The teeth end up moving and falling out, or require extraction. Other problems that patients may experience include painful abscesses, tooth migration which can interfere with feeding, and unsightly lengthening of the teeth with exposure of the roots.
Untreated periodontal disease can have effects on general health:
- increased risk of complications during pregnancy (pre-eclampsia, premature birth and low birth weight)
- worsening diabetes
- increased risk of heart disease
- increased risk of stroke
- increased risk of lung disease
- risk of erectile dysfunction
How to treat periodontitis?
The main goal is to eliminate the irritants and pathogenic bacteria that cause inflammation in the gums and supporting tissues of the teeth.
- Non surgical periodontal treatment
The treatment of periodontal disease will frequently begin with an etiological therapy: scaling and root planing of the complete mouth and strengthening of hygiene techniques.
In general after this treatment and effective oral hygiene, there is already a marked improvement in the state of the gum which deflates, firms and re-attaches to the teeth, which induces a reduction in the depth of the periodontal pockets.
- Surgical periodontal treatment
Some advanced cases require corrective surgical phases.
The objectives of these treatments are multiple and we will retain:
- access to root surfaces in the presence of deep pockets,
- elimination of calculus,
- elimination of deep inflammation,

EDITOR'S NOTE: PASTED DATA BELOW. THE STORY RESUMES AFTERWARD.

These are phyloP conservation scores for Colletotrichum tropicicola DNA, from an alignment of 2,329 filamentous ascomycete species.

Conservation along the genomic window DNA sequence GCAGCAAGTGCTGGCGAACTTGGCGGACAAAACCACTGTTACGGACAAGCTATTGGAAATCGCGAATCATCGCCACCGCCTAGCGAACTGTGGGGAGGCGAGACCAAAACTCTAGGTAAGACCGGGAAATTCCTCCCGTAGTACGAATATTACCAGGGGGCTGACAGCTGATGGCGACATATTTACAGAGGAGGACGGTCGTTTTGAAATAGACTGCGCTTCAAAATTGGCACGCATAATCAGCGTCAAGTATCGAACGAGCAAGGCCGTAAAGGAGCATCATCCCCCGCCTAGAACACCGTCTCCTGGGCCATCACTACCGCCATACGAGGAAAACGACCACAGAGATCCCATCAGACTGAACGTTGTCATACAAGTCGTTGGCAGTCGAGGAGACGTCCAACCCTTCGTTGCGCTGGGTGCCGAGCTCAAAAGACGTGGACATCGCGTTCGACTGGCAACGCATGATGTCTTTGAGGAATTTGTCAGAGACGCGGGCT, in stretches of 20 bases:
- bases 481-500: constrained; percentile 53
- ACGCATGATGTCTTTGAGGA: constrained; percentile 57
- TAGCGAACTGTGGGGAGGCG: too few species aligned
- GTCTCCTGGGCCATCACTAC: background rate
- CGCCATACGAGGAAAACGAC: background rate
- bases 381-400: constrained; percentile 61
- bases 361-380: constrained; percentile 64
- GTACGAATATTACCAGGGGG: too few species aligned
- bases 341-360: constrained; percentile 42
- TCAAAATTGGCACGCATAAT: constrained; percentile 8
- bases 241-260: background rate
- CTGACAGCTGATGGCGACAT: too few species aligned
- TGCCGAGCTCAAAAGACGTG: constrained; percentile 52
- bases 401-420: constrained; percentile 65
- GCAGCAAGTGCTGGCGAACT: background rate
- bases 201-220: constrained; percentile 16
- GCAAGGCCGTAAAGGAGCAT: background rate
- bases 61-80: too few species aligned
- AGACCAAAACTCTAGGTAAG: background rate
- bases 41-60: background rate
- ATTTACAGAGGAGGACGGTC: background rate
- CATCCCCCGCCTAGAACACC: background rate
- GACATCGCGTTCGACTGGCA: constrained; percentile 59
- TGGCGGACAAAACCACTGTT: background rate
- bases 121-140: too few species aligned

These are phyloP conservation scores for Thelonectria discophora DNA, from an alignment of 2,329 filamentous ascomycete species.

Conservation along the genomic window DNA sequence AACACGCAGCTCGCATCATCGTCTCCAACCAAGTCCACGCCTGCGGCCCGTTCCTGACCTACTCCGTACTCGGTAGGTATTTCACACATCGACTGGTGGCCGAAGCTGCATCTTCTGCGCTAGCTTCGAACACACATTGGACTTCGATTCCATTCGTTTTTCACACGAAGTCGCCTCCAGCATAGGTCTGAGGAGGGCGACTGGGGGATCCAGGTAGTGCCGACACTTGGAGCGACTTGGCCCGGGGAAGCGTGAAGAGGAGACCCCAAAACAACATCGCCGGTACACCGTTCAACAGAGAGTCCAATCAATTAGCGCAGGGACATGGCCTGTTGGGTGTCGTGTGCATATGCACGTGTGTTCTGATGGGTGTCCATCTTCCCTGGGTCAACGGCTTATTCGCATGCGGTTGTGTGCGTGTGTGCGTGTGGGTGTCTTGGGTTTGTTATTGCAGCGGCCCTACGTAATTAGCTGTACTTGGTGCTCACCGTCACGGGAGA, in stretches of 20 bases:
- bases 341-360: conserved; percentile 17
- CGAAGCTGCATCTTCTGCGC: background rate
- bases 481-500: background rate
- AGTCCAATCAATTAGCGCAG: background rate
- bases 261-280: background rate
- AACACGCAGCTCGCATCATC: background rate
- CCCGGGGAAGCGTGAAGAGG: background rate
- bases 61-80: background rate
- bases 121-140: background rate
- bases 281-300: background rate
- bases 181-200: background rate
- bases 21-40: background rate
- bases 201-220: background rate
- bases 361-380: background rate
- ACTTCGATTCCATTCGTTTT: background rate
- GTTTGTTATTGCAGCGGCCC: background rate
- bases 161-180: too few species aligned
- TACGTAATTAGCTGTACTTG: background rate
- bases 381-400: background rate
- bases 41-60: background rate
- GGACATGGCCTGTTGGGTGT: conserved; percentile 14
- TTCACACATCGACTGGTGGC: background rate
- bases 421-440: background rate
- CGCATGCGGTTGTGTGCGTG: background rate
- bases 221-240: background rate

- reduction of pocket depth,
- regeneration of tooth support tissues.
Other surgical treatments can be used to cover the exposed roots and treat gingival recessions: gum grafts.
Other methods can also complement periodontal treatments such as orthodontics (displacement of teeth), replacement of missing teeth or teeth needing to be extracted is possible with different prosthetic or implant devices.
- Periodontal maintenance
Once the disease has been treated, the implementation of periodontal support therapy, or maintenance, is essential to maintain periodontal health. These sessions make it possible to control possible recurrences of pocket formation and to intercept them. They allow a strengthening of hygiene techniques and a complete cleaning in order to reduce the quantity of plaque and deposit difficult to access for the patient. These sessions are generally scheduled every 3 to 4 months.
Periodontal disease can be treated well. The key to success is to follow the treatment offered by your periodontist and eliminate the bacterial plaque that triggers the disease process by having excellent oral hygiene.